Jeff
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Jeff wrote:

The bias is where?
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Sharon Cooke wrote:

<...>
The name of the organization is lightsout.org. Certainly, the organization is biased against DRLs.
Jeff
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Everyone is biased. The difference betweeen "non-biased" and "biased" sources is simply that the non-biased sources aren't revealing their bias. The biased sources are honest about where they are coming from. In fact the first step to trying to become less biased is to understand your own biases, and be completely upfront about them. Otherwise if you don't know what your own biases are, how can you try to avoid them?
If you want the truth then read the biased sources on ALL sides of the issues and use your brain to analyze the arguments and rebuttels and figure out which is consistent and which isn't. And of course, remember that some issues (like abortion) have no right answer because they cannot be decided on any logical basis.
The biggest problems with most of these "studies" I've seen is they fail to make their raw data available along with their conclusions, so it can be subject to someone else's interpretation. That is one of the basic premises of the Scientific Method, and if the study doesen't do that, it can be immediately rejected and discounted as nothing more than a propaganda piece.
Unfortunately very few people understand this. I've been in company meetings where a "research firm" has been in trying to pitch a marketing study, and asked the firm if they provide the raw survey data the study was based on, and been told that this was against their company policy. And right next to me there's people sitting who after hearing this are still campaigning to spend the $10K or so to buy the study.
Ted
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Ted Mittelstaedt wrote:

Ted, I appreciate your obvious FULL understanding of the question I asked, "The bias is where?" :)
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Stick it up your socialist ass, eh
Love, a motorcyclist
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Jim Northey wrote:

I'm not aware of any information where seatbelts were a causal component of any type of accident itself. Anyone have information on that?
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Sharon Cooke wrote:

Yes, lights have been used by the military since WWII as one of many masking techniques. Under certain common daytime lighting/backlighting conditions, lighting an object can make an object nearly imperceptible to the human eye.
The problem is that lighting in daytime situations is so changeable and variable (often changeable second-by-second). One second a DRL may be useful, the next second it may be detrimental.
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Richard wrote:

I typically use the example of "Where's Waldo" when discussing DRL's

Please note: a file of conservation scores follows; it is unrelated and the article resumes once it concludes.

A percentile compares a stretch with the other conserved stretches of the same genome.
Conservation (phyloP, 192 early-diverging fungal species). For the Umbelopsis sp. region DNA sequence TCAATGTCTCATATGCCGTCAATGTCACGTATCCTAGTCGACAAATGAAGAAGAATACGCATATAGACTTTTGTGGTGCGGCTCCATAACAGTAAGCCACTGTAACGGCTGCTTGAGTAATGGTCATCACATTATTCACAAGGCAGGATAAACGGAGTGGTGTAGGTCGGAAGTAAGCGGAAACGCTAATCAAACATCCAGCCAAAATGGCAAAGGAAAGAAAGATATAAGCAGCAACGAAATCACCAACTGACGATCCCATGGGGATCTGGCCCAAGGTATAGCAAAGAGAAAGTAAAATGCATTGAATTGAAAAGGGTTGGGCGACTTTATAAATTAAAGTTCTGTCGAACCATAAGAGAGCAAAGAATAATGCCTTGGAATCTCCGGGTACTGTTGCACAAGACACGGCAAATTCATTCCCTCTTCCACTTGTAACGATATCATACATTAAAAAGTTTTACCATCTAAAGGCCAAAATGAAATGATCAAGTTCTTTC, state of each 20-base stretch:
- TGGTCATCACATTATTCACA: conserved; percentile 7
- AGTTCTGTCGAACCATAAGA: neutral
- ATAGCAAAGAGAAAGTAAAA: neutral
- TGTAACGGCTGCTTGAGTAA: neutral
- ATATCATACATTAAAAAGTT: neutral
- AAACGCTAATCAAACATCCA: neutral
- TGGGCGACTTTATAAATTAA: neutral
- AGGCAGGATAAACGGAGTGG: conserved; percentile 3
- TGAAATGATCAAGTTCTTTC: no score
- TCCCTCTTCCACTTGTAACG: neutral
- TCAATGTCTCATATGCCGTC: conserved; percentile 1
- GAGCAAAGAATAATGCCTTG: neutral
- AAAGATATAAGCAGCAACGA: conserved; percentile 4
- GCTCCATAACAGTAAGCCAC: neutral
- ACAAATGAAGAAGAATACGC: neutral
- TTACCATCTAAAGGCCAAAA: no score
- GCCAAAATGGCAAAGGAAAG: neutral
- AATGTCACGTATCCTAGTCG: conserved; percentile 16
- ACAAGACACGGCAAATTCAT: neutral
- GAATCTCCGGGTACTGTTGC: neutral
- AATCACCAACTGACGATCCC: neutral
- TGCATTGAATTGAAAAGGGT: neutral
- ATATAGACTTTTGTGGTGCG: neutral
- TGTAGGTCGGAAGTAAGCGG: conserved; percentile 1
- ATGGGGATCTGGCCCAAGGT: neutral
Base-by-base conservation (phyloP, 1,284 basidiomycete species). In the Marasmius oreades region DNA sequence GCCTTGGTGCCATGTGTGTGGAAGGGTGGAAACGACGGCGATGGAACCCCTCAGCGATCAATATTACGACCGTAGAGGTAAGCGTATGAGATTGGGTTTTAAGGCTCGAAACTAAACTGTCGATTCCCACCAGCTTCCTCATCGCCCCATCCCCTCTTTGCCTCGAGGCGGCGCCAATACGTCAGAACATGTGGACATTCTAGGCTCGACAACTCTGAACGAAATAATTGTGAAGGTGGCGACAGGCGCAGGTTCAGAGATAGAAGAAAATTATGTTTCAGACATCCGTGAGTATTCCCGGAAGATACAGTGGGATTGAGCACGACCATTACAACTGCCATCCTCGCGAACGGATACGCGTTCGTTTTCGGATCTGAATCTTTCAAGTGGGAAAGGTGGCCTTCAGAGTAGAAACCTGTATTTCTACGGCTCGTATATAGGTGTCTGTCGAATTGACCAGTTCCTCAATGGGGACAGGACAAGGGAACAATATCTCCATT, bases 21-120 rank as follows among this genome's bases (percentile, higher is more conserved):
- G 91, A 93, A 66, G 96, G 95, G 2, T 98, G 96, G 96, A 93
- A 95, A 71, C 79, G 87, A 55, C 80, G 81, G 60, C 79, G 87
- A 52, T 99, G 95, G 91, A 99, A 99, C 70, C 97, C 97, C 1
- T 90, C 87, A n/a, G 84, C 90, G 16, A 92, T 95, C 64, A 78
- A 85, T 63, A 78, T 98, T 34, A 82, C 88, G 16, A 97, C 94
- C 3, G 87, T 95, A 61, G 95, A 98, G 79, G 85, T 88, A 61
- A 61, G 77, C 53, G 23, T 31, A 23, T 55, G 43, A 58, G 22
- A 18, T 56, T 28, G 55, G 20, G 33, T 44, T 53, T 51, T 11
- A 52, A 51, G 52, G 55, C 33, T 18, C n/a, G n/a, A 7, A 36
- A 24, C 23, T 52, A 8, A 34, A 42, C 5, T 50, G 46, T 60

For those unfamiliar with the childhood books "Where's Waldo", the books have several pages of "busy" cartoon scenes of people, including the main Waldo character. The task then is for children to learn to scan the scene to locate the Waldo character. Waldo is difficult to find in the crowd, no doubt. Often he is partly hidden' etc. However, if one were to give Waldo a flashlight, one could pick him out of the crowd immediately. Now if we give everyone (or just half the people) in the scene a flashlight, Waldo would be even more difficult to find than he was before the introduction of any flashlight. The resulting glare on the human eye of the hundreds of flashlights obscures the finer detail of the the overall scene. One sees many lights, but also sees less detail of the objects themselves.
What does that tell us? DRL's are excellent devices for adding conspicuity to a single entity "hidden" among many entities. But, DRL's proliferating into a "sea of light" causes, as with the "Where's Waldo" example, relative obfuscation of the overall road scene that would be normally lit (and be normally/naturally visible in greater detail) by natural/ambient light. The human eye/brain also has difficulty with the task of tying an individual point of light to specific objects as well.
The NHTSA has been studying DRL's for over 12 years now. They've yet to make a final DRL rule. I believe it is due to the apparent complexity of the overall dynamics that DRS's add to the driving environment. Many studies show benefit, other show none. Still others show DRLs actually contribute to increase in collision for certain road users (motorcycles, pedestrians, etc. are some losers few dispute). So, in the end, the final DRL rule in the USA (if there is one) will come down to some winners and some losers. I'd hate to be the one deciding for everyone!
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jcr wrote:

The thing about DRLs is that they are not there for people to find Waldo or say mom or dad or cousin Fred. They are there so that you can determine that someone is there without determining who.
So your Waldo analogy, while interesting, doesn't really apply.
As far as the DRL rule coming down to winners and losers, that's true of everything. Unfortunately, there are tradeoffs in everything we do.
Jeff
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Jeff wrote:

So your idea of a "tradeoff" is to allow motorcyclists to die (in ever increasing numbers) so you can be "conspicuous" with your headlights on while driving around in your 3-ton SUV?